“I have no doubt that the Constitutional Chamber lacked the bravery to stand up to the power of the commercial media oligopolies in El Salvador.”
Interview with Oscar Pérez, President-Director of Fundación Comunicándonos and representative of the Citizen Board for the Human Right to Communication.
Q/ What are the positive aspects of the Constitutional Chamber’s ruling on the Telecommunications Law?
A/ I would like to give you a positive response, but as I read and reread the Constitutional Chamber’s Ruling (http://voces.org.sv/wp-content/uploads/2015/07/Sentencia-Sala-de-lo-Constitucional.pdf), I worry and we worry more and more. The judges lacked a human rights perspective and I have no doubt that the Constitutional Chamber lacked the bravery to stand up to the power of the commercial media oligopolies in El Salvador.
In order to answer your questions more precisely, I am going to use the statement that we recently released as the Citizen Board for the Human Right to Communication (http://voces.org.sv/wp-content/uploads/2015/08/Aclaracion-inconstitucionalidad-65-2012-36-2014.pdf).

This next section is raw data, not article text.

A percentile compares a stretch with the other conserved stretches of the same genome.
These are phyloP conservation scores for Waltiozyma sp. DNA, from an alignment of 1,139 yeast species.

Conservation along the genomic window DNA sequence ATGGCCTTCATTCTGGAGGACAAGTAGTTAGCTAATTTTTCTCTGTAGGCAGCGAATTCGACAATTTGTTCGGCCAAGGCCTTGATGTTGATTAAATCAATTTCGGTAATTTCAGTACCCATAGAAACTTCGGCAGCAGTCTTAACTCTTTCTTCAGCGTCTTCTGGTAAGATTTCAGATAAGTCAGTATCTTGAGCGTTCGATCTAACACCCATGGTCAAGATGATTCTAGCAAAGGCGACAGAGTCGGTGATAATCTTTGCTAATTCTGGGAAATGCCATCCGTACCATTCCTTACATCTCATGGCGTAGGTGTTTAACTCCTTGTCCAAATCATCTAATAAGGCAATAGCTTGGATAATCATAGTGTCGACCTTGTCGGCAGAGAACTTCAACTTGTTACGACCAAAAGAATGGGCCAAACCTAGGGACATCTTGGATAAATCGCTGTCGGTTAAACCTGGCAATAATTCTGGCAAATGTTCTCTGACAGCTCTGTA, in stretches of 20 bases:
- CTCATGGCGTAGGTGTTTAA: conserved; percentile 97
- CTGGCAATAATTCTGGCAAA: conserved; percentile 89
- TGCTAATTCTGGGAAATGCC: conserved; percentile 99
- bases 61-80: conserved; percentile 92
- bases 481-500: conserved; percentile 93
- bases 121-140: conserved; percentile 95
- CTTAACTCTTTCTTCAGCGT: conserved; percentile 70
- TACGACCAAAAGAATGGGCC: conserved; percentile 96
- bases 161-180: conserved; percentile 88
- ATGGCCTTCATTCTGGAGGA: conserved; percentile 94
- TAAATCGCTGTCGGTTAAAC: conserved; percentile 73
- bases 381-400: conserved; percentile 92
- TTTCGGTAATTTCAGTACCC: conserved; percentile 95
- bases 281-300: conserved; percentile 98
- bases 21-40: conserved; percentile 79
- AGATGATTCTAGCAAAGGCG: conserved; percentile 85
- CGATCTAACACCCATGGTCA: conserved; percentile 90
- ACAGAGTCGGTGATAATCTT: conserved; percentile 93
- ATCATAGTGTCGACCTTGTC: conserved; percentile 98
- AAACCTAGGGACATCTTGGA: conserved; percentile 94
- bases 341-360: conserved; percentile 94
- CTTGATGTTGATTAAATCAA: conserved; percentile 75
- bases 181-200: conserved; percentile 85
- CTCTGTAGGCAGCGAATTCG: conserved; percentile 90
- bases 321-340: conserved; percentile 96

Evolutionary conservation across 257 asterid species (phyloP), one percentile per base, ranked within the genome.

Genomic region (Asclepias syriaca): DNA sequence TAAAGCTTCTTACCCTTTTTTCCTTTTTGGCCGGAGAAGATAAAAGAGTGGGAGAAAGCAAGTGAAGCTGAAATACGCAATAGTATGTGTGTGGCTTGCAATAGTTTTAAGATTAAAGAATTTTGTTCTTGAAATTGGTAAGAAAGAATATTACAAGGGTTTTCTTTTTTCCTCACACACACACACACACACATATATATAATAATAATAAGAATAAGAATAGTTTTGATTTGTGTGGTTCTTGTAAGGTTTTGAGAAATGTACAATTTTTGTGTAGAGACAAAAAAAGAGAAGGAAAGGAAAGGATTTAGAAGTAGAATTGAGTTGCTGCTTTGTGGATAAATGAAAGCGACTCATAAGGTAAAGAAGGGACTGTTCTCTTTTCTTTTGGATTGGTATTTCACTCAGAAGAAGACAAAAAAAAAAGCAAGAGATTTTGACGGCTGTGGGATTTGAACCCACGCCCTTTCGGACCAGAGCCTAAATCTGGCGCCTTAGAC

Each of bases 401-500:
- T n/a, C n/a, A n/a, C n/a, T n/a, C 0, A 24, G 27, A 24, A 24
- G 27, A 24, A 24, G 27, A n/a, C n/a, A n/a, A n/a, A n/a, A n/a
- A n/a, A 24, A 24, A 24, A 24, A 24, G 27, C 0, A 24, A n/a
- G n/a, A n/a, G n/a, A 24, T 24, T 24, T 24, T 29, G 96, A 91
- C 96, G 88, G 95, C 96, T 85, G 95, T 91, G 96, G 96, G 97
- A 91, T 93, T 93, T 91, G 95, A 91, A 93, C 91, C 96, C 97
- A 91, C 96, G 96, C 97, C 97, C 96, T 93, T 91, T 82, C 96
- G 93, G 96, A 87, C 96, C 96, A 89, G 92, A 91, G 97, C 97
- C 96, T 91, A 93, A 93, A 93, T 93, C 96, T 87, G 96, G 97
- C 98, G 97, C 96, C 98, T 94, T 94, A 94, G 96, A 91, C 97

There are three positive aspects of the ruling. First, it responded to the complaints filed by citizens alleging that the Telecommunications Law was unconstitutional. It responded to those complaints late, but it did provide a response. Second, it left open various spaces from which the government and especially the General Directorate of Electricity and Telecommunications (SIGET) can present possible avenues of action to the Legislative Assembly. This would mean that prior to the December 31, 2015 deadline set by the judges, a legal framework that recognizes the three communications sectors –public, commercial and community- could be established. Third, it facilitates the route that human rights groups can take to report the Constitutional Chamber to international organizations based on the argument that it violated the right to freedom of expression consecrated in our Magna Carta. Furthermore, it failed to recognize the three communications sectors and their role in the construction of a democratic society and did not include instruments that develop that right such as the International Standards of Freedom of Expression for Free and Exclusive Broadcasting or the Standards for the Transition to Open, Diverse, Plural, and Inclusive Digital Television of the Inter-American Commission on Human Rights (IAHCR). On the contrary, it continues to put forth a vision of the radio spectrum as a space that exists exclusively for profit.